instead creates a circular narrative in which parts of the film are cliff
hangers where the audience does not know whats happening next
mirroring the actions of the main protagonist. Broadcast media bulletins
are used to create suspense and tension. A dark color scheme
connotes to the audience that this film is going to be violent and scary.
This film is a classic example of the postmodernist theory.
Taking Postmodernism
further
Intertextuality
This is when one media text references another

Intertextuality mixes forms, genre, conventions, media; It dissolves


boundaries between high and low art, between the serious and the
comic.
Taking Postmodernism
further

How can Intertextuality be seen as part of


Postmodernism?
Postmodernism in
Society
What would it look like?
- The breakdown of the distinction between
culture & society
- An emphasis on style at the expense of
substance & content.
- The breakdown of a distinction between high
culture (art) and popular culture
- Confusion over time & space
- The decline of the meta-narrative or grand
narrative (i.e. the absolute universal and all
embracing claims to knowledge like science or
religion)
Postmodernism in
Society
The breakdown of the distinction
between culture & society
- Mass culture is now so influential it is no longer holding a
mirror up to society it IS society.

- The distinction between media and reality has collapsed

- So new art/media artifacts are influenced by ones previous to


it.

- Simulacrum a copy of a copy (of a copy)

- Intertextuality Using other texts in a new one


Postmodernism in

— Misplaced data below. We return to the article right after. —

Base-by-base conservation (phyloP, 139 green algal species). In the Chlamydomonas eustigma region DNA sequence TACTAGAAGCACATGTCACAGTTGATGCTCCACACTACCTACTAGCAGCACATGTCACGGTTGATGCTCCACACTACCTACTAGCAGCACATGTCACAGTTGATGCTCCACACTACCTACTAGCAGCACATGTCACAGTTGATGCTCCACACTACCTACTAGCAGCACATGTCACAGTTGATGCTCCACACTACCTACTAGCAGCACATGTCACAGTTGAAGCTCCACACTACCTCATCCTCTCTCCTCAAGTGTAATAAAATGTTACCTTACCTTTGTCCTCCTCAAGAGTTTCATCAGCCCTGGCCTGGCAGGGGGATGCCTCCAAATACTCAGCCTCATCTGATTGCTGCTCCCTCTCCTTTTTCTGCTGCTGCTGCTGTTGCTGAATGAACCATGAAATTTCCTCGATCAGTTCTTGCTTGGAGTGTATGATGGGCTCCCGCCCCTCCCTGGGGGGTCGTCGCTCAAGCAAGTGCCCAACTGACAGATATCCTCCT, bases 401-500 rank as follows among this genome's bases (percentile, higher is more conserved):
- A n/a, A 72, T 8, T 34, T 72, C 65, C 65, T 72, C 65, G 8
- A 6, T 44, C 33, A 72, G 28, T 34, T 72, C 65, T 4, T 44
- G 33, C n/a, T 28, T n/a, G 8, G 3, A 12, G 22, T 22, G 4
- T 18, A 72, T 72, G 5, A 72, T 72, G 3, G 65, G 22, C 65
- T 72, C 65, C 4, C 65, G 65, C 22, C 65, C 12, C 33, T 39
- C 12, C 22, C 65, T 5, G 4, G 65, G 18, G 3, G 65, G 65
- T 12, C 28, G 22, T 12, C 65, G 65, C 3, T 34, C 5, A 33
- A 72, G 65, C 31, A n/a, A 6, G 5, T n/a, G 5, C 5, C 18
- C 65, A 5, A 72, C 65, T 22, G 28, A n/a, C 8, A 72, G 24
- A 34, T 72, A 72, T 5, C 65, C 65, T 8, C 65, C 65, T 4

Society
Simulacru
A copy of a copy of a copy

There is no such thing as originality


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Bo
Diddley

Chuc
k
Outkast Mick Jagger Berry

The distinction between media &


reality has collapsed
Postmodernism in
Society
Simulacru
A copy of a copy of a copy
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Postmodernism in
Society
Mixing of Styles - Hybrid Genres
Postmodernism in
Society In MODERNITY there is PARODY,

Pastich which ridicules by exaggerating the


distance of the original text from
normal discourse.

e In POSTMODERNITY, there is
PASTICHE, a blank parody; theres
no sense of a distance from any
norm.

Blue Harvest
Postmodernism in
Society
Confusions over time and space

- Travel across the globe is swift, inexpensive and possible for


most people

- Most people have a fair knowledge of other cultures due to


news/documentaries\

- The internet has broken down space and time barriers

- 24hr cities
Postmodernism in
Society
Confusions over time and space
Postmodernism in
Society
An emphasis on style at the expense
of substance and contnet
- The visual and stylistic impact becomes more important than
the meaning/message

- Media texts which defy interpretation

- Retro/Nostalgia

- Shallow Empty?
Postmodernism in
Society
An emphasis on style at the expense
of substance and contnet
Postmodernism in
Society
The breakdown of a distinction
between high culture (art) and pop
culture
- Postmodernists High and low cultrue are =

- Against the elitism of high modernism

- Text which contain elements of high and low culture

- Treating low art or pop culture as if they were high art


pieces.